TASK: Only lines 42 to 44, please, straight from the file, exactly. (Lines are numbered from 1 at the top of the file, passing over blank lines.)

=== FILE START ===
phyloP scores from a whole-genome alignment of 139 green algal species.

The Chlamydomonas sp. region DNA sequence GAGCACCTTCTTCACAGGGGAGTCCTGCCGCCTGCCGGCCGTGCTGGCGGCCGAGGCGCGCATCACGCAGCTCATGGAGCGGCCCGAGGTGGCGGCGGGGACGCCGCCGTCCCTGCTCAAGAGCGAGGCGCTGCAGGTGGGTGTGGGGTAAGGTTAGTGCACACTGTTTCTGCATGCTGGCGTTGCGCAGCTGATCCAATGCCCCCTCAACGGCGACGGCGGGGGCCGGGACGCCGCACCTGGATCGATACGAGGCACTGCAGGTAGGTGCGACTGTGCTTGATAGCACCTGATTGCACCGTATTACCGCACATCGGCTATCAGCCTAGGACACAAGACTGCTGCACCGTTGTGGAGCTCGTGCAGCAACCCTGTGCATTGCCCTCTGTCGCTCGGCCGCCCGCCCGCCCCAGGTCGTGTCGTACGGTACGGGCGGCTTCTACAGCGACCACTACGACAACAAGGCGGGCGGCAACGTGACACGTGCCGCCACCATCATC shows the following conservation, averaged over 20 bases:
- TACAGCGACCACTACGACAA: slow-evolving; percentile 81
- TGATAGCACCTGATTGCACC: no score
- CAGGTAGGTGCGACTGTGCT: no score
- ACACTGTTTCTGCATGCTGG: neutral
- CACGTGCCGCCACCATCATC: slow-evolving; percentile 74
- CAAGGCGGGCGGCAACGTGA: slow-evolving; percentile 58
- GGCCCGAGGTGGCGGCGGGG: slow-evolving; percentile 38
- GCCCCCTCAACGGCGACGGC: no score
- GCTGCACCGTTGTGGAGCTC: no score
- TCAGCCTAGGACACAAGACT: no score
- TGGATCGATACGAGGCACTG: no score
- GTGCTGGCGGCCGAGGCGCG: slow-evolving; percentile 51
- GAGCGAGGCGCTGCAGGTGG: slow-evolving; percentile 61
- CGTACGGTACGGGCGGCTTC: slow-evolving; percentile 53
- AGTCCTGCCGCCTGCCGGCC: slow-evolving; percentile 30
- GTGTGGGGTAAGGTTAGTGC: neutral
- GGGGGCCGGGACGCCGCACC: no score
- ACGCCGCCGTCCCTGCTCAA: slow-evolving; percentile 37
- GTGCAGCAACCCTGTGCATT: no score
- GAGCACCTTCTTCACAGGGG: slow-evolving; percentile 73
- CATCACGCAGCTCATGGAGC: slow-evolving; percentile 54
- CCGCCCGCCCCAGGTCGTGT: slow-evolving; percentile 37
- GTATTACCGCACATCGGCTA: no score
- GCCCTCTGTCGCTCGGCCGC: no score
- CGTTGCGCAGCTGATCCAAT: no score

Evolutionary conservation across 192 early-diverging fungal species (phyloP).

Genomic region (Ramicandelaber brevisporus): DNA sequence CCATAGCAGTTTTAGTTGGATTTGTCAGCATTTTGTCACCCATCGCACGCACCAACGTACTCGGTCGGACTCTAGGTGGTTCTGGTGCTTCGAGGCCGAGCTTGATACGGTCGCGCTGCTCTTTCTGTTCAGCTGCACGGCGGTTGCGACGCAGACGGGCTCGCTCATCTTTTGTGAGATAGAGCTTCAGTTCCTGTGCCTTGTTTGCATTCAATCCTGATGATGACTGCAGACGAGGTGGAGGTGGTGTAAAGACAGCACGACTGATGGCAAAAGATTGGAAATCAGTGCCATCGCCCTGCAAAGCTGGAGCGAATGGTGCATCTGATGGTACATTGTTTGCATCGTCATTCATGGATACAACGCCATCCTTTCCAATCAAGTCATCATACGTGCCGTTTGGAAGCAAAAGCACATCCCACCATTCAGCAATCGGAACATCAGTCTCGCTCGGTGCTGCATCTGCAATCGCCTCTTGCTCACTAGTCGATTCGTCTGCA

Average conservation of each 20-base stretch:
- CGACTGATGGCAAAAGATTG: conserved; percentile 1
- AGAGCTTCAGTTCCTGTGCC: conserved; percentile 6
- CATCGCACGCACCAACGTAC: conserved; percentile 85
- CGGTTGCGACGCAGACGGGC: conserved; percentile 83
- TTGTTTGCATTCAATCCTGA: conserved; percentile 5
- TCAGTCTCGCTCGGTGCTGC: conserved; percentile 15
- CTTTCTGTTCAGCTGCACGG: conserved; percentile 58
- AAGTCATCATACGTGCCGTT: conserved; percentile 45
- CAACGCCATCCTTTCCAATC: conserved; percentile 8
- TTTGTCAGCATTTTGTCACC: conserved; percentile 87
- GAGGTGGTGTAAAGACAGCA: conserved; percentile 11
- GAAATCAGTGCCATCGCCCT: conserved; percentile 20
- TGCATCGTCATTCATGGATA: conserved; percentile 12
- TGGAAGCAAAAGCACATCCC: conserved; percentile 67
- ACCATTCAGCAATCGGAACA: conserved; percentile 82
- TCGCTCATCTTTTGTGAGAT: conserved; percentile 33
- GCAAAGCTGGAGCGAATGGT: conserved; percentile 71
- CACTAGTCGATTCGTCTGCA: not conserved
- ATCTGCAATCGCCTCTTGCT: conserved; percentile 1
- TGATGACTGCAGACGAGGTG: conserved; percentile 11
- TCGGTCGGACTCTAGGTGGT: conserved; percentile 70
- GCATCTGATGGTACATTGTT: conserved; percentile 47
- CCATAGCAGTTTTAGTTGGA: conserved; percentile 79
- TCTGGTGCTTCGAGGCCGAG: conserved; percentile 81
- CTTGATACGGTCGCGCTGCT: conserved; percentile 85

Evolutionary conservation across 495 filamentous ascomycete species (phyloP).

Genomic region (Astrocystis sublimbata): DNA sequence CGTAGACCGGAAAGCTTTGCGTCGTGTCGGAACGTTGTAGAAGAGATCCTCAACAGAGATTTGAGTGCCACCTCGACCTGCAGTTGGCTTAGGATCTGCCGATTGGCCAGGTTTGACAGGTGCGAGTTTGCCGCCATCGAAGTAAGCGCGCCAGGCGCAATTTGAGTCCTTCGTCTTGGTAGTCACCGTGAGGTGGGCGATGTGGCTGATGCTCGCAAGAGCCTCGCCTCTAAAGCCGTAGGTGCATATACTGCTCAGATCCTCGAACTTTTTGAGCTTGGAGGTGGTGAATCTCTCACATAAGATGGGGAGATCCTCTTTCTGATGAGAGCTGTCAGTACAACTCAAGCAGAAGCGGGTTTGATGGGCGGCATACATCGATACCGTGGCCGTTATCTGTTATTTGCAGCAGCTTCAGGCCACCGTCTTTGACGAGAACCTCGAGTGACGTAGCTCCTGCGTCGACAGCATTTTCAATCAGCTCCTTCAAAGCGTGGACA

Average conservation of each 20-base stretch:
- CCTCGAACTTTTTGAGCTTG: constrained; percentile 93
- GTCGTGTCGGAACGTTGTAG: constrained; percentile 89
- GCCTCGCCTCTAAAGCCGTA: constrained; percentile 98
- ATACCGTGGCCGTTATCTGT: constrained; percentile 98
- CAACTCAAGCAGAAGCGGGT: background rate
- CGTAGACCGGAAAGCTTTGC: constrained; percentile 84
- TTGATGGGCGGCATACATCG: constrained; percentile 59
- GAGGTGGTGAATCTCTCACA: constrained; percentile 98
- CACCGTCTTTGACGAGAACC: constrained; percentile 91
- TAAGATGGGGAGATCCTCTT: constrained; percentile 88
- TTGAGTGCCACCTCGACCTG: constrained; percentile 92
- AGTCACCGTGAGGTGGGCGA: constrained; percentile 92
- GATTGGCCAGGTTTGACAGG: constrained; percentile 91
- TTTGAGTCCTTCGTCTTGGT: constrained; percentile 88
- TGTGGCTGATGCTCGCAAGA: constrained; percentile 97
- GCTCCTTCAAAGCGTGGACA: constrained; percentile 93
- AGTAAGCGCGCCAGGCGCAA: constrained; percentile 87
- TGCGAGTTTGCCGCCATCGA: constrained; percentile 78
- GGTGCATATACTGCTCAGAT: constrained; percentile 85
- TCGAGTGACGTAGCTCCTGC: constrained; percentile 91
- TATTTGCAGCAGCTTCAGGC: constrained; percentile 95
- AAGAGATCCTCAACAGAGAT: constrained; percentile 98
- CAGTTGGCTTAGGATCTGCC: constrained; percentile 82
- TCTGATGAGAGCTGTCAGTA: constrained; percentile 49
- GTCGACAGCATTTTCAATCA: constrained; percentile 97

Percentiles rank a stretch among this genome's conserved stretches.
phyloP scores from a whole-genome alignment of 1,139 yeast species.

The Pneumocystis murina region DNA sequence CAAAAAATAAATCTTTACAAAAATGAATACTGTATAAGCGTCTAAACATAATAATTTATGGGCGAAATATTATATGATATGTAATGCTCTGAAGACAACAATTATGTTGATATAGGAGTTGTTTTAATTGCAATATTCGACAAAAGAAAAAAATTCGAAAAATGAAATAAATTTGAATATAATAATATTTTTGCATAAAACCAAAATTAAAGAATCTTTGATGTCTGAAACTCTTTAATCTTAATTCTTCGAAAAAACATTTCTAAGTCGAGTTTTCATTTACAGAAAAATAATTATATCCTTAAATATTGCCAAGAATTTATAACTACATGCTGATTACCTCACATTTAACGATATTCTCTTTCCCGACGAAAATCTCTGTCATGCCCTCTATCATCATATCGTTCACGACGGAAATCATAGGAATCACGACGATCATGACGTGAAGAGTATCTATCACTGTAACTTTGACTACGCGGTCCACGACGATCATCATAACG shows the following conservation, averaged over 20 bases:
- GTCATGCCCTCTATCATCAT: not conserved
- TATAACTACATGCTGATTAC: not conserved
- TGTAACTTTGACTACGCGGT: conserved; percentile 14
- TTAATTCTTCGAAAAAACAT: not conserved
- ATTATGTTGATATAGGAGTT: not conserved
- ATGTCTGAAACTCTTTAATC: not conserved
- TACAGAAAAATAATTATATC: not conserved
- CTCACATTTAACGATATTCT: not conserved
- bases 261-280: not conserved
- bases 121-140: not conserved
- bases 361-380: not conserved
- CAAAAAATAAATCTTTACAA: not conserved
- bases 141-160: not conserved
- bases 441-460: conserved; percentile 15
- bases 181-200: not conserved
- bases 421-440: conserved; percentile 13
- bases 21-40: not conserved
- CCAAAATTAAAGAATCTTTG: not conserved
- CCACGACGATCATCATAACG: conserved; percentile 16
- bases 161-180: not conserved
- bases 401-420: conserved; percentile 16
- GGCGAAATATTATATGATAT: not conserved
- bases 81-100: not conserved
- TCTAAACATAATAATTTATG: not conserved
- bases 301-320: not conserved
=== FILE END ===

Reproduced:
- GAAATCAGTGCCATCGCCCT: conserved; percentile 20
- TGCATCGTCATTCATGGATA: conserved; percentile 12
- TGGAAGCAAAAGCACATCCC: conserved; percentile 67